Let us then not be ever seeking security here, in order that we may enjoy security there; but let us accept the labors which are in behalf of virtue, and cut off superfluities, and seek nothing more than we need, and spend all our substance on those who want. Since what excuse can we have, when God promiseth heaven to us, and we will not even give Him bread? When He indeed for thee maketh the sun to rise, and supplieth all the ministry of the Creation, but thou dost not even give Him a garment, nor allow Him to share thy roof? But why speak I of sun and moon? He hath set His Body before thee, He hath given thee His Precious Blood; and dost thou not even impart to Him of thy cup? But hast thou done so for once? This is not mercy; as long as, having the means, thou helpest not, thou hast not yet fulfilled the whole duty. Thus the virgins who had the lamps, had oil, but not in abundance. Why, thou oughtest, even didst thou give from thine own, not to be so miserly, but now when thou givest what is thy Lord’s, why countest thou every little? Will ye that I tell you the cause of this inhumanity? When men get together their wealth through greediness, these same are slow to give alms; for one who has learnt so to gain, knows not how to spend. For how can a man prepared for rapine adapt himself to its contrary? He who takes from others, how shall he be able to give up his own to another? A dog accustomed to feed on flesh cannot guard the flock; therefore the shepherds kill such. That this be not our fate, let us refrain from such feasting. For these men too feed on flesh, when they bring on death by hunger. Seest thou not how God hath allowed to us all things in common? If amid riches He hath suffered men to be poor, it is for the consolation of the rich, that they may be able by showing mercy towards them to put off their sins. But thou even in this hast been cruel and inhuman; whence it is evident, that if thou hadst received this same power in greater things, thou wouldest have committed ten thousand murders, and wouldest have debarred men from light, and from life altogether. That this might not take place, necessity hath cut short insatiableness in such matters.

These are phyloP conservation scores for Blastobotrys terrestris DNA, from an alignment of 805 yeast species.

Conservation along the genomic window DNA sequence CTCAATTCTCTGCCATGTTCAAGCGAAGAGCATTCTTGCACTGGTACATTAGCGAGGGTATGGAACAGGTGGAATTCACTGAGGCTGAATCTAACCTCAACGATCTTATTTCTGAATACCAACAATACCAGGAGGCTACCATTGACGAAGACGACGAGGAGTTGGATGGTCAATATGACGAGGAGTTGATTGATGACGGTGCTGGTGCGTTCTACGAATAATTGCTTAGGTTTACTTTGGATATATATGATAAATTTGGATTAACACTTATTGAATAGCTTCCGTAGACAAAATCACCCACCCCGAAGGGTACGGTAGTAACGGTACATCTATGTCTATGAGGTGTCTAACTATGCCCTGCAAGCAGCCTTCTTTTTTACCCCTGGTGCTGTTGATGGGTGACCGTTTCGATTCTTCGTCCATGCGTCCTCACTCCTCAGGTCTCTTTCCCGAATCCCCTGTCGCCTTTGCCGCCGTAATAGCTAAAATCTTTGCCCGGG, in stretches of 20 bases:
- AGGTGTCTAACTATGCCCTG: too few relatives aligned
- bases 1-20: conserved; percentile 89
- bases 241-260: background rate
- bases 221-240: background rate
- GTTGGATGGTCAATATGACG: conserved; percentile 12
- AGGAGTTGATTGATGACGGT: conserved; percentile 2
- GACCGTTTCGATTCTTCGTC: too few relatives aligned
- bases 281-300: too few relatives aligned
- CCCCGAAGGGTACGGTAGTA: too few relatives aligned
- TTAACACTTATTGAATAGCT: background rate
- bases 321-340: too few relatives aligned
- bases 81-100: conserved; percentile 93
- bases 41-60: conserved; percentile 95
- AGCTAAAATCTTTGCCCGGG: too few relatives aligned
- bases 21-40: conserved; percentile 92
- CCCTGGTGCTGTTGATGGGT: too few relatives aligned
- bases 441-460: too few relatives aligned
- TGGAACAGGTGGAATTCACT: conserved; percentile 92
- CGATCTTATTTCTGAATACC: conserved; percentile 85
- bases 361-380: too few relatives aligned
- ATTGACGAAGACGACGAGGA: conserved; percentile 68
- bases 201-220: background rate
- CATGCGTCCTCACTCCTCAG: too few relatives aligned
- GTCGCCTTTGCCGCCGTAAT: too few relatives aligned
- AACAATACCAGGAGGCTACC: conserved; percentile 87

If ye are pained when ye hear these things, much more I when I see them taking place. How long shalt thou be rich, and that man poor? Till evening, but no farther; for so short is life, and all things so near their end, and all things henceforth so stand at the door, that the whole must be deemed but a little hour. What need hast thou of bursting storehouses, of a multitude of domestics and house-keepers? Why hast thou not ten thousand proclaimers of thy alms-doing? The storehouse utters no voice, yet will it bring upon thee many robbers; but the storehouses of the poor will go up to God Himself, and will make thy present life sweet, and put away all thy sins, and thou shalt gain glory from God, and honor from men. Why then grudgest thou thyself such good things? For thou wilt not do so much good to the poor, as to thyself, when thou benefitest them. Thou wilt right their present state; but for thyself thou wilt lay up beforehand the glory and confidence which shall be hereafter. And this may we all obtain, by the grace and lovingkindness of our Lord Jesus Christ, to whom with the Father and the Holy Ghost be the glory and the might for ever. Amen.